Author: Isobel Hannan, Group Head of Talent Acquisition and Global Mobility, Hays
As the global economy continues to grow, businesses are transcending borders, as are their workforces. As such, many of today’s job seekers are adopting a global mentality; they are aware of the fact that recruiting a “global citizen” is a priority for any hiring manager. Moreover, they can see the value an overseas role can bring to their CV, feeling excited by the prospect of rapid career progression in an exotic location.
The candidate isn’t the only person to benefit from an international move; you as the employer also have a lot to gain by hiring an overseas applicant. Every country is currently experiencing certain skills shortages, struggling to match native talent to the jobs that they’re hiring for. If you are feeling the impact of this mismatch, looking at what the international talent market has to offer could be a viable solution. In addition, by hiring somebody from a different country, you diversify your workforce in terms of business culture, ideas and perspectives. This candidate may also speak multiple languages, which could help you foster relationships with clients from other countries.
The main benefit to hiring an international candidate is that this person is clearly an ambitious individual who wants to progress their career, so much so that they are willing to make the commitment to move overseas. They are also more likely to be more diligent and determined to get a real sense of achievement in their new role, having demonstrated that they are prepared to move out of their comfort zone and emulate the success that they have displayed in their career to date.
More and more employers are beginning to recognise the benefit of looking at a global talent pool and the value that overseas candidates can bring to a business. In other words, you have some competition for attracting the best global talent. This is even more so the case if you are hiring for a particular skill which is currently in shortage within your current country. So how can you get a head start in becoming the employer of choice for the overseas candidate?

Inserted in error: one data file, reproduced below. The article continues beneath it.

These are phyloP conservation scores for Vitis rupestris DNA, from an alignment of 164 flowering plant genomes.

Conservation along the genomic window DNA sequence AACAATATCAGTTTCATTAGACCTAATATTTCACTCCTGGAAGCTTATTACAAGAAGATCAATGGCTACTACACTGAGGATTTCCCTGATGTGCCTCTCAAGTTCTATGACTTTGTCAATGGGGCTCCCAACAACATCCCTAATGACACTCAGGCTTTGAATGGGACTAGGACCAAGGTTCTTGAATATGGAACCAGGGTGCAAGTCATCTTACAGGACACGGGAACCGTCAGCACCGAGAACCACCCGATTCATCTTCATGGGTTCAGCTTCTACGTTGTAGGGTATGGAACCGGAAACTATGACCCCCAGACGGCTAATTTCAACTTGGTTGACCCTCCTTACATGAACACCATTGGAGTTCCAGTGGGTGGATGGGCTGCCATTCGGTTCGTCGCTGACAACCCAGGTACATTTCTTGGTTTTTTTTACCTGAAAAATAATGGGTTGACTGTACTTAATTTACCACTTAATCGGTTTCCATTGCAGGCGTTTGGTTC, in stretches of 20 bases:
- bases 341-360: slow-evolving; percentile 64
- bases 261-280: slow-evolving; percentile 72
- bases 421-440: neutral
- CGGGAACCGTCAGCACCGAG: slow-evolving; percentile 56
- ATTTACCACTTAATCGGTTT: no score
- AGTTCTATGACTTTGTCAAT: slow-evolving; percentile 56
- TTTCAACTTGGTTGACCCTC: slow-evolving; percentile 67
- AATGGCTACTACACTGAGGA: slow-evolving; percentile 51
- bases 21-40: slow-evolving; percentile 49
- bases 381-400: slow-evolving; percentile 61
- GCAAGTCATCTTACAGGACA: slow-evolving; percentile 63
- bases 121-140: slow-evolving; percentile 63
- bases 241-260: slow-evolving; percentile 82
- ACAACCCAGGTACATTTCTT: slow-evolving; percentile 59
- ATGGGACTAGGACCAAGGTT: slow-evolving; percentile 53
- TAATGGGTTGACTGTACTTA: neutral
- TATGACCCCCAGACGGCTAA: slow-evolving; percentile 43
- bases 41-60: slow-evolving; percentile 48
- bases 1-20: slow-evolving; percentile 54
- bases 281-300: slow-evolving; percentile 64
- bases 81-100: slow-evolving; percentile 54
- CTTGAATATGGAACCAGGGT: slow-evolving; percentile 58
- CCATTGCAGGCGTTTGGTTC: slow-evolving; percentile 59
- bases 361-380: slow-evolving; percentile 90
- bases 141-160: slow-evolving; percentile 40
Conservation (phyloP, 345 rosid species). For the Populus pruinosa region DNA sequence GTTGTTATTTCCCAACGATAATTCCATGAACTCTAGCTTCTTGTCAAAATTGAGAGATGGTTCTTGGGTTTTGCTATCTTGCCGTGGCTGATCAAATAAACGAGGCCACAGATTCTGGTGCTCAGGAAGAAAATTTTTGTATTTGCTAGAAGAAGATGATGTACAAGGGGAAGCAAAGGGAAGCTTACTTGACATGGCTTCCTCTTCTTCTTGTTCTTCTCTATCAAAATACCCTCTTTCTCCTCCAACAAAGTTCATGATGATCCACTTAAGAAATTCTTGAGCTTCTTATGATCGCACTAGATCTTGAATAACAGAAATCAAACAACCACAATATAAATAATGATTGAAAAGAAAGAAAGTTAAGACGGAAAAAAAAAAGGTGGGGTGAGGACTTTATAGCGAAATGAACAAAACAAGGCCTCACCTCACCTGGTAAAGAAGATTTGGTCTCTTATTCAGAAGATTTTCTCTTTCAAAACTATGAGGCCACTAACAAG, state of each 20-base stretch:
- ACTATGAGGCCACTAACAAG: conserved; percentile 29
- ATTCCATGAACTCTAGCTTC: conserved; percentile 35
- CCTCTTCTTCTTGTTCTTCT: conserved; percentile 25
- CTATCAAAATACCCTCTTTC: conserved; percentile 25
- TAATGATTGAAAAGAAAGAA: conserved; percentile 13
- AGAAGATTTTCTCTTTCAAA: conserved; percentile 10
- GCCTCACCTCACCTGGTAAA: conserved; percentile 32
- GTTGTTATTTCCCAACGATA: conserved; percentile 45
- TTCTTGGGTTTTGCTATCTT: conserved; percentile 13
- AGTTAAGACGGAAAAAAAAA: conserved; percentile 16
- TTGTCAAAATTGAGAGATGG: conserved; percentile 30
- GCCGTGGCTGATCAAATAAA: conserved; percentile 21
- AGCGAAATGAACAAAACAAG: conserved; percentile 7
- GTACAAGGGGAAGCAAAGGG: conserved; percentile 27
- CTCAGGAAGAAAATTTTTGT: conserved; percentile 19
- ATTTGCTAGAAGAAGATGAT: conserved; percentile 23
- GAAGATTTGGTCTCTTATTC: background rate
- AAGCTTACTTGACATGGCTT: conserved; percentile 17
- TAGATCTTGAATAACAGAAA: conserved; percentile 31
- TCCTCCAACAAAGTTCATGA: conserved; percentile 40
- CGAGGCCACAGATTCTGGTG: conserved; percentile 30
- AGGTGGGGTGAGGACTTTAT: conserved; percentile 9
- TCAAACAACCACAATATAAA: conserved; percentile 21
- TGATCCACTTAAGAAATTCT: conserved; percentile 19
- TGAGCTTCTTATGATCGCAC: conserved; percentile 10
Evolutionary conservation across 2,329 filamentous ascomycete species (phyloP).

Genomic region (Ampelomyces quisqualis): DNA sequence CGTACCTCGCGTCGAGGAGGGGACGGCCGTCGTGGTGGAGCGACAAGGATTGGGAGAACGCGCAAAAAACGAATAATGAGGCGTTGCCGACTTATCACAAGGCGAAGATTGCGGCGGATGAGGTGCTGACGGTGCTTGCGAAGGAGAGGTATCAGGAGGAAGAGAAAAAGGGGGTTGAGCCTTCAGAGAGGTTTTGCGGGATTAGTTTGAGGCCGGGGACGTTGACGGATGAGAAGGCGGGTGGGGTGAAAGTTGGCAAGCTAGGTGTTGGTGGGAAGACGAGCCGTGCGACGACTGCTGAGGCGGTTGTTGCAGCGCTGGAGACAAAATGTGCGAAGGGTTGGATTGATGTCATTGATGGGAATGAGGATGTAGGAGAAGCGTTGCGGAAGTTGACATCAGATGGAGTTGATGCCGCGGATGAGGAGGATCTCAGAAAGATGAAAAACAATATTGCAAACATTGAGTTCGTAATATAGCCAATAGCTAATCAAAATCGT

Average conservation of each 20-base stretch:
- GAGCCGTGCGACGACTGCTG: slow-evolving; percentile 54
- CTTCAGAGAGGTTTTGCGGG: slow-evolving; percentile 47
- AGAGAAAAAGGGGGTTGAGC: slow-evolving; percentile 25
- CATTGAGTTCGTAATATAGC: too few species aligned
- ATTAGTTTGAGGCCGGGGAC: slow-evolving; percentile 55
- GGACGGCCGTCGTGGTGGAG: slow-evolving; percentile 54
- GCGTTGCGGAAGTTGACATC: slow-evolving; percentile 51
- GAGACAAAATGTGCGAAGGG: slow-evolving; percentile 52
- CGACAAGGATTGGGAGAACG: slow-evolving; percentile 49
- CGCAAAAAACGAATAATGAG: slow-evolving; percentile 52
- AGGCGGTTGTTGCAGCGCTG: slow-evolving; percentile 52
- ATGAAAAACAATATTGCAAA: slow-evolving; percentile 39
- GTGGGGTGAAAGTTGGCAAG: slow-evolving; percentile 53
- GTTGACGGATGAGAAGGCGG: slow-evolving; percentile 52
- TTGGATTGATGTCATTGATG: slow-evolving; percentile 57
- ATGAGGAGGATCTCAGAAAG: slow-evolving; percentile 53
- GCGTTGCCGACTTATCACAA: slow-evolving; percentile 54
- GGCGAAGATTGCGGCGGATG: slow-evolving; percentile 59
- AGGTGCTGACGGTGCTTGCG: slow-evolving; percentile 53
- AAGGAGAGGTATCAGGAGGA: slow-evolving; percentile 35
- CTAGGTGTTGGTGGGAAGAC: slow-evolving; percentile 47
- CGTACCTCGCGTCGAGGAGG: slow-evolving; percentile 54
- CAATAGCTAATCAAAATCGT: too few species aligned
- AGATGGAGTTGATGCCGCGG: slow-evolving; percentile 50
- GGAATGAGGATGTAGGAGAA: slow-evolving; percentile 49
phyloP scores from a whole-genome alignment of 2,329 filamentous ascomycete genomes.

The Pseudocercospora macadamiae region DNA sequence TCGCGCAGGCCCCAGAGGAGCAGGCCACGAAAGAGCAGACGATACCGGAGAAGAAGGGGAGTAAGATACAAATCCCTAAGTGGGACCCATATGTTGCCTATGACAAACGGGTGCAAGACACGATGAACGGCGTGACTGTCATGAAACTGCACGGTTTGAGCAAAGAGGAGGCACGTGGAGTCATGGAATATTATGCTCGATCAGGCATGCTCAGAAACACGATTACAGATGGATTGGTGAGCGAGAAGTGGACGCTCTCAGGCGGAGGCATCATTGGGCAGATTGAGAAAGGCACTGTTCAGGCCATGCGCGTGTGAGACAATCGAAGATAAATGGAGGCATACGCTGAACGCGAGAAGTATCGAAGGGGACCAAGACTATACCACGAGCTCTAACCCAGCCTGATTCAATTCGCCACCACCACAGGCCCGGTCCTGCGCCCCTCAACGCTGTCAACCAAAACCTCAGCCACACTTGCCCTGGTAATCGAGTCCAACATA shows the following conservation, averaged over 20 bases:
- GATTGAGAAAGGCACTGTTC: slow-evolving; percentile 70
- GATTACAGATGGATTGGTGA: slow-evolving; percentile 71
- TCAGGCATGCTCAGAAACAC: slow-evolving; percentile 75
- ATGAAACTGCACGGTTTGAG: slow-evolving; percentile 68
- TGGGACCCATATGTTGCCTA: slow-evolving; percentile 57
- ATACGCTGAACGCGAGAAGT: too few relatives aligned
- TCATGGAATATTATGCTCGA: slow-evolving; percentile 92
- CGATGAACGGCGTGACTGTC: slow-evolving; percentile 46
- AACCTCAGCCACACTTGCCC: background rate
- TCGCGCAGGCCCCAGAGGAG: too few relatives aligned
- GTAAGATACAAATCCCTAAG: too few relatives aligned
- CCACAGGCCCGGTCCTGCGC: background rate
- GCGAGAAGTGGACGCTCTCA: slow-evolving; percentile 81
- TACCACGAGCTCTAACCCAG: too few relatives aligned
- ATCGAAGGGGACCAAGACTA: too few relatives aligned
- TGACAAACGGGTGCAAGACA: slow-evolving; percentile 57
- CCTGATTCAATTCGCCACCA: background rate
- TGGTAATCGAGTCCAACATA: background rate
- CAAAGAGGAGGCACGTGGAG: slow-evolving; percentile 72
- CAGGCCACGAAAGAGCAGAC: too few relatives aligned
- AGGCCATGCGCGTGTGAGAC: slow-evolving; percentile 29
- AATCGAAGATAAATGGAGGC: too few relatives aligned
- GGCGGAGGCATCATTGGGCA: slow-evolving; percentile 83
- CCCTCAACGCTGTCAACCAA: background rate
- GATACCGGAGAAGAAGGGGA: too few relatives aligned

The candidate may feel daunted by all the practical and emotional aspects of making such a big move; therefore it is important that you provide as much support as possible. It is essential that you have a clear international hiring strategy for overseas employees, plus dedicated staff to implement these. Make sure these staff can help with all of the practical aspects, from finding the right accommodation and managing the visa application process, to shipping their possessions across to their new home. What could you do to help accommodate the people who are moving with them, for instance if they have children, can you help find local schools? Could you offer attractive benefits for the entire family, such as healthcare schemes and cultural training?
What about the more emotional aspects of moving abroad? This candidate isn’t likely to know anyone in their new location, therefore loneliness may be a big concern for them. Therefore they will want to know that they will be made to feel welcomed and part of a team. How sociable is your organisation? Can you organise staff outings? Are there any staff sports teams or clubs that they can get involved with? Could you link up to any support groups or social clubs specifically for foreign professionals living in your country?